Nicholson collecting her MBE at Buckingham Palace
Credit: FARA Charity, UK
Tell us about your background
My job had previously taken me to all sorts of destinations – Albania, Macedonia, Poland. I was a trained nurse and chair of Sue Ryder, so no stranger to the work that healthcare services could provide to sick and disabled children.
What led you to start FARA?
After seeing images of children suffering, I couldn’t just turn a blind eye. My membership of the Carmelite Order of Prayer in the Catholic Church has been the foundation of my life. So, galvanised by a set of strong Christian values, I set out to Romania with a group of volunteers to work in the institutions providing medical care and sanitation.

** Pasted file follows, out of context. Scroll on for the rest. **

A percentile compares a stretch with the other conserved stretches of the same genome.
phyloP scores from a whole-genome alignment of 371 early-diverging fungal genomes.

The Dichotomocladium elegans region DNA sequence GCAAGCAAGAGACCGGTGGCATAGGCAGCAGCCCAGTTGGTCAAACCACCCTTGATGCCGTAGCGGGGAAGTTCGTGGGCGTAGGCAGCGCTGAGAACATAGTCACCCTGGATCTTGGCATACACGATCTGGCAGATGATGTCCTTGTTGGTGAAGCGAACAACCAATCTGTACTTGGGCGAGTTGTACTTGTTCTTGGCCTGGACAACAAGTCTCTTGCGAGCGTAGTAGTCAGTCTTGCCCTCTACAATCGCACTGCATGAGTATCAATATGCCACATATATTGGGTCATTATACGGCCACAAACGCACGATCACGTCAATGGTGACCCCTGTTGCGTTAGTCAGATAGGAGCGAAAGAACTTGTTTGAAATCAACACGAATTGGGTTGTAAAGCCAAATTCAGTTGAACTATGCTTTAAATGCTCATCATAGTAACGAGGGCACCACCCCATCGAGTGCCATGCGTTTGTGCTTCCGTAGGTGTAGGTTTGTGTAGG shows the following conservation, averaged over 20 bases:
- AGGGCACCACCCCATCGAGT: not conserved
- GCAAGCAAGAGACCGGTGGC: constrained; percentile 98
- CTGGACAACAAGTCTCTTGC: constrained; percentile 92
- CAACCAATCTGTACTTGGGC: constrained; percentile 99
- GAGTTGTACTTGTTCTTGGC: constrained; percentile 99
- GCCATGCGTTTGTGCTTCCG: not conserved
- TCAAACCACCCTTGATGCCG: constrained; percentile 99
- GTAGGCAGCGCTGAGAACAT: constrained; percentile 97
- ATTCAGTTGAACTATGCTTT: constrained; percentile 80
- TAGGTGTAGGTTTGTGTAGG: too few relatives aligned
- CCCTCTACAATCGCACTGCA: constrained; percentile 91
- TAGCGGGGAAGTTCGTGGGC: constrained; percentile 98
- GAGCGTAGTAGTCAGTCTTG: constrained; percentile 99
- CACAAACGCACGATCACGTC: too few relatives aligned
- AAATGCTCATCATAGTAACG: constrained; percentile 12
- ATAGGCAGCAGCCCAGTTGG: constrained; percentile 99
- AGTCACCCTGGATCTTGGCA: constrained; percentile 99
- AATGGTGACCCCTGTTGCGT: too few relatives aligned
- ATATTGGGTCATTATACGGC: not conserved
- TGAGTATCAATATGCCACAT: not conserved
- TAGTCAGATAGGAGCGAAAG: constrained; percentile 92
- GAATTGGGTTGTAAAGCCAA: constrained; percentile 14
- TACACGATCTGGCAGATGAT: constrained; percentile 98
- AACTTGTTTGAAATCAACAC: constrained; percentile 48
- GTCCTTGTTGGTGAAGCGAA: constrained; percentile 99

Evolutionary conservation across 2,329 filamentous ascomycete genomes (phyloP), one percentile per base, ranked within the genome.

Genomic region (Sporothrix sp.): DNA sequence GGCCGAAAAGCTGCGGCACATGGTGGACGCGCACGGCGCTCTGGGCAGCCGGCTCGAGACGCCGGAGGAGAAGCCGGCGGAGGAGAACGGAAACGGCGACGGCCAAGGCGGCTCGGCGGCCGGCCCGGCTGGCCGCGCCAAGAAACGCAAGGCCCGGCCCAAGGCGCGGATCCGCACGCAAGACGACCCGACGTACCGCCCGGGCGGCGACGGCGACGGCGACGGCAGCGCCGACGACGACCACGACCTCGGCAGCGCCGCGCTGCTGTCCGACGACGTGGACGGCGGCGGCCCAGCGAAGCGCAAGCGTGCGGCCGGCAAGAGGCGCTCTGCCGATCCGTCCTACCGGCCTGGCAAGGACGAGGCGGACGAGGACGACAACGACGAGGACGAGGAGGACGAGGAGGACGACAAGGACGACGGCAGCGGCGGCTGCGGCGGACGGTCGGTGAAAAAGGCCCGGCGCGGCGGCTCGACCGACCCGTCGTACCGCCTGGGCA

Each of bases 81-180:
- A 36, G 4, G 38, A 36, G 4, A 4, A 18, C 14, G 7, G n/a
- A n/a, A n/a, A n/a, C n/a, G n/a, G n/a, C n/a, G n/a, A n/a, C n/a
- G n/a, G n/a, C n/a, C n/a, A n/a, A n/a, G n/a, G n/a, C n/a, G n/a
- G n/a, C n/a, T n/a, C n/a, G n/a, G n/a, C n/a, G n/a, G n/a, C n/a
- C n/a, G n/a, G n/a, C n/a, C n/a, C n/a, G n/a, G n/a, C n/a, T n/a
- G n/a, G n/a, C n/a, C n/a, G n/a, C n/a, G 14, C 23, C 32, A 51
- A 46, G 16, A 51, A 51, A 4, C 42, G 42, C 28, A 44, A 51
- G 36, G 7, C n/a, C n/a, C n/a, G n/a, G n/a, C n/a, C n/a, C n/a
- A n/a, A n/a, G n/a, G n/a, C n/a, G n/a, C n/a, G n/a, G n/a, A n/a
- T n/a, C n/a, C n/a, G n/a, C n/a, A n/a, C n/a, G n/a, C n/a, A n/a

What happened when you got to Romania?
Nothing could have prepared us for what we saw in the institutions; we were horrified by unimaginable sights. It’s how I imagined a concentration camp from the war. Rows and rows of metal cots, filled with emaciated, eerily silent children. I realised I could not leave until I had helped to free them from this misery.
Where did the name FARA come from?
FARA is the Romanian word for ‘without’, which I chose as these children were without a family. We wanted to remove them from the institutions and give them the loving, family environment that every child deserves.
Nicholson at the 15th Anniversary of St. Gabriel’s house, Romania
Credit: FARA Foundation, Romania
What was the original vision for FARA?
The original vision was to give children and families an alternative to the appalling conditions we were witnessing, to alleviate the suffering of these children. We wanted to give them the experience of a warm home, with access to special care at all times.
Our original aim was to transform the lives of the most vulnerable and disadvantaged, and give them a real sense of family, love and belonging. Additionally, 60 per cent of Romanian children do not finish their education.